Electronic Theses and Dissertations



Document Type


Degree Name

Doctor of Philosophy



Committee Chair

Leslie Robinson

Committee Member

Melissa A Little

Committee Member

James A Murphey

Committee Member

Kenneth D Ward


The prevalence of cigarette smoking has not declined among older adults. Further, this age group is more impacted by the negative health effects of smoking. Cessation trials rarely report quitting outcomes exclusively among older adults and fewer explore individual characteristics which impact cessation within this population. This study aimed to identify individual characteristics predicting an older adult smoker’s likelihood of successful quitting after engaging in a proactive tobacco quit line intervention. Older adult (>60 years) TRICARE beneficiaries enrolled in a four-session proactive tobacco quit line with eight-weeks of nicotine replacement therapy reported demographics and information about cigarette use history, previous quit attempts, ever use of cessation resources, current use of other tobacco products, beliefs about cessation, confidence to quit, and reasons for quitting at baseline. Cessation (i.e., seven-day abstinence) was reported at 3 and 12-month follow-ups. In final logistic regression models, each unit increase in endorsement of quitting to take control of one’s life and one-unit increase in confidence in quitting some day were associated with a 74% and 75% increased likelihood of quitting at 3 months, respectively (OR=1.74, 95% CI=1.16, 2.62; OR=1.75, 95% CI=1.21, 2.52). At 12 months, a one-unit increase in endorsement of quitting to take control of one’s life and each decreased score in nicotine dependence were associated with a 51% and 19% increased likelihood of being quit, respectively (OR=1.51, 95% CI=1.05,2.17; OR=0.84, 95% CI=0.71,0.99). Older adult cessation programs might provide additional support to those with higher nicotine dependence, promote quitting self-efficacy, and encourage quitting as means to gain control of life and health.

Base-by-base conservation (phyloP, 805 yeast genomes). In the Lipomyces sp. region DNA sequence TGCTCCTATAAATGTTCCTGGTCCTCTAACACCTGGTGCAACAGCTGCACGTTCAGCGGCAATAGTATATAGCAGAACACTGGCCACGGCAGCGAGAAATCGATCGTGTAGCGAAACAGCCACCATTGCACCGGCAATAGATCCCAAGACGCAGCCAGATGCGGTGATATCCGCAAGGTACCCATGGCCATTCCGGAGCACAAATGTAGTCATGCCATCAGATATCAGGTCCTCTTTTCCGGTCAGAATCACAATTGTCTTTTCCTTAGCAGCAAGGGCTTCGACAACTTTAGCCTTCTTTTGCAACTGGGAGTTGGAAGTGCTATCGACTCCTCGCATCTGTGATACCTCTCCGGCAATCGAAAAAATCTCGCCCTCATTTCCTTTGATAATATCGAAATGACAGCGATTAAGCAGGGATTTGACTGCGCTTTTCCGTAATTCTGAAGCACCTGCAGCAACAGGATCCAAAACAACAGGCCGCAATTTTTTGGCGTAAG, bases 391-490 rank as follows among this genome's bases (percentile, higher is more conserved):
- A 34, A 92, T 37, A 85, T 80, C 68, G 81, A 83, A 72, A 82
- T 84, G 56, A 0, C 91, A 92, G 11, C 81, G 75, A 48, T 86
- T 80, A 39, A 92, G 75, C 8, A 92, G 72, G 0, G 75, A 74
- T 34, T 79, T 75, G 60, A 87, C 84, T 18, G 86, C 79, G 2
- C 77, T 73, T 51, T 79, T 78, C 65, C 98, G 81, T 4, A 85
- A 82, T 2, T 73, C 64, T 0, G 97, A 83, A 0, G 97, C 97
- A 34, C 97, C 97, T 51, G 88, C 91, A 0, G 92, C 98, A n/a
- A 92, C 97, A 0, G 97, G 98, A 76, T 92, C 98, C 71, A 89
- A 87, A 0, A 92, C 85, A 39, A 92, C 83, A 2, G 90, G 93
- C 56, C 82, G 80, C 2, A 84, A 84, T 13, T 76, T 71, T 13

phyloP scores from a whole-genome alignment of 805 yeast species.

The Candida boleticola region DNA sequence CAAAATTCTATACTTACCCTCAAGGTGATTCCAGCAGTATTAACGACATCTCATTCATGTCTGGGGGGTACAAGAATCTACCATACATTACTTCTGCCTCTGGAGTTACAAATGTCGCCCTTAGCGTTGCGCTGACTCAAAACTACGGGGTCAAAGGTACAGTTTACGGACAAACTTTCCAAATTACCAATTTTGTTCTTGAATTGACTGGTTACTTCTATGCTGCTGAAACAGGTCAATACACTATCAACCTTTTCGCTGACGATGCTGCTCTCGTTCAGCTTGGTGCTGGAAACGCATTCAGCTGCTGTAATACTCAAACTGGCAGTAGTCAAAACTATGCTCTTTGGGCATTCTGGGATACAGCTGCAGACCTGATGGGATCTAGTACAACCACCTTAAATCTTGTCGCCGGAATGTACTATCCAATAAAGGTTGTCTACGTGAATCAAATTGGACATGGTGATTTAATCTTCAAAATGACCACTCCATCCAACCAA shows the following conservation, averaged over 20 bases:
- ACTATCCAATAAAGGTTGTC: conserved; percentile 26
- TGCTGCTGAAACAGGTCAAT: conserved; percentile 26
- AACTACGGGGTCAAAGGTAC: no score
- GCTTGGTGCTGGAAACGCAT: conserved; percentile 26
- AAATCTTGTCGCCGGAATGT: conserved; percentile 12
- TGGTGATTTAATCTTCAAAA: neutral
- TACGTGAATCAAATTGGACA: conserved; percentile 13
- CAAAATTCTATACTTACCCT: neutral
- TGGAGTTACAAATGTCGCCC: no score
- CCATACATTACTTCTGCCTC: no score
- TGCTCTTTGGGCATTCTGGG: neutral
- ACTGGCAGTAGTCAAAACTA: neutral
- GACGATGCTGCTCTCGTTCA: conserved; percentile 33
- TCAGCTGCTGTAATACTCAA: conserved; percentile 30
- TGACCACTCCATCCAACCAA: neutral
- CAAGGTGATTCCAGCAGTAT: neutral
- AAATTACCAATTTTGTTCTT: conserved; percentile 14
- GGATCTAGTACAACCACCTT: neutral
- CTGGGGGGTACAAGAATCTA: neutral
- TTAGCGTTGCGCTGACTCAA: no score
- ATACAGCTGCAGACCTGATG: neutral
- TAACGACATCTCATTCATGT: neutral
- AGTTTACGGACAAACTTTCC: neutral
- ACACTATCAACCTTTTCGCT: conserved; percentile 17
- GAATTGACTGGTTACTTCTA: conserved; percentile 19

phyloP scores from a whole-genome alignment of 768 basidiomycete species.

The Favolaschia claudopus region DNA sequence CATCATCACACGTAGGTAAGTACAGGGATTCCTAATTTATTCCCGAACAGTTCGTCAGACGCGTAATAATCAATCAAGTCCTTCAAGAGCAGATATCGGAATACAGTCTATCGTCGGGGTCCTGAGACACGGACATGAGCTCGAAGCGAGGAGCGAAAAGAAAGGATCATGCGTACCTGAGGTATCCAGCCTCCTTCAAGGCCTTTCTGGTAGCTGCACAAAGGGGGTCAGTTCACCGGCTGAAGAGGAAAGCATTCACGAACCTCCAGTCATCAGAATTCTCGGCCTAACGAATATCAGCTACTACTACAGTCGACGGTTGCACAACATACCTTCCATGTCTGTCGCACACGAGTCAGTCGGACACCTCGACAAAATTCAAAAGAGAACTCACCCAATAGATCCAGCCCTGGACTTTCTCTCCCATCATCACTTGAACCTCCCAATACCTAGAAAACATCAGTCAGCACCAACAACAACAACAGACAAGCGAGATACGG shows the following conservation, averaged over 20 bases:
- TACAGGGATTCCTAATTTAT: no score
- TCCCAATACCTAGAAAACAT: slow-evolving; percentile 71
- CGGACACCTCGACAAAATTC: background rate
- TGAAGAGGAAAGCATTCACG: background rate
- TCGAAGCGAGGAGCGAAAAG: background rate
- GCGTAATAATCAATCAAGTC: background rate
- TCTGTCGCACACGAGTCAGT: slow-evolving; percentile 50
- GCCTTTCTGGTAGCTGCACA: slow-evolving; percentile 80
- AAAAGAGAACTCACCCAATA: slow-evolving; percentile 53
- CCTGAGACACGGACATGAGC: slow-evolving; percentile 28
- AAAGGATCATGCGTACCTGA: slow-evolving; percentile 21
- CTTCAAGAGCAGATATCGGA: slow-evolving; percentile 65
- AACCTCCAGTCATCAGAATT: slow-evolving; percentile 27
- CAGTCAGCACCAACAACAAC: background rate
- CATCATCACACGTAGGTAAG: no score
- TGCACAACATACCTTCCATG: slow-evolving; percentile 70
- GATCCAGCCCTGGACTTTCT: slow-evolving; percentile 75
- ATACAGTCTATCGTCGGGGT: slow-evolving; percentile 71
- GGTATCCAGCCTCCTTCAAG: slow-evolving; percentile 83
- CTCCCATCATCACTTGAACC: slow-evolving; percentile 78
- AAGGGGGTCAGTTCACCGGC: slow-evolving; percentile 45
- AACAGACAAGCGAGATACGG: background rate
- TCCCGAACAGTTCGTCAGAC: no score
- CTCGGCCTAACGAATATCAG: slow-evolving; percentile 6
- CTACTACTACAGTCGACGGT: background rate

Data is provided by the student

Library Comment

Dissertation or thesis originally submitted to ProQuest.


Open Access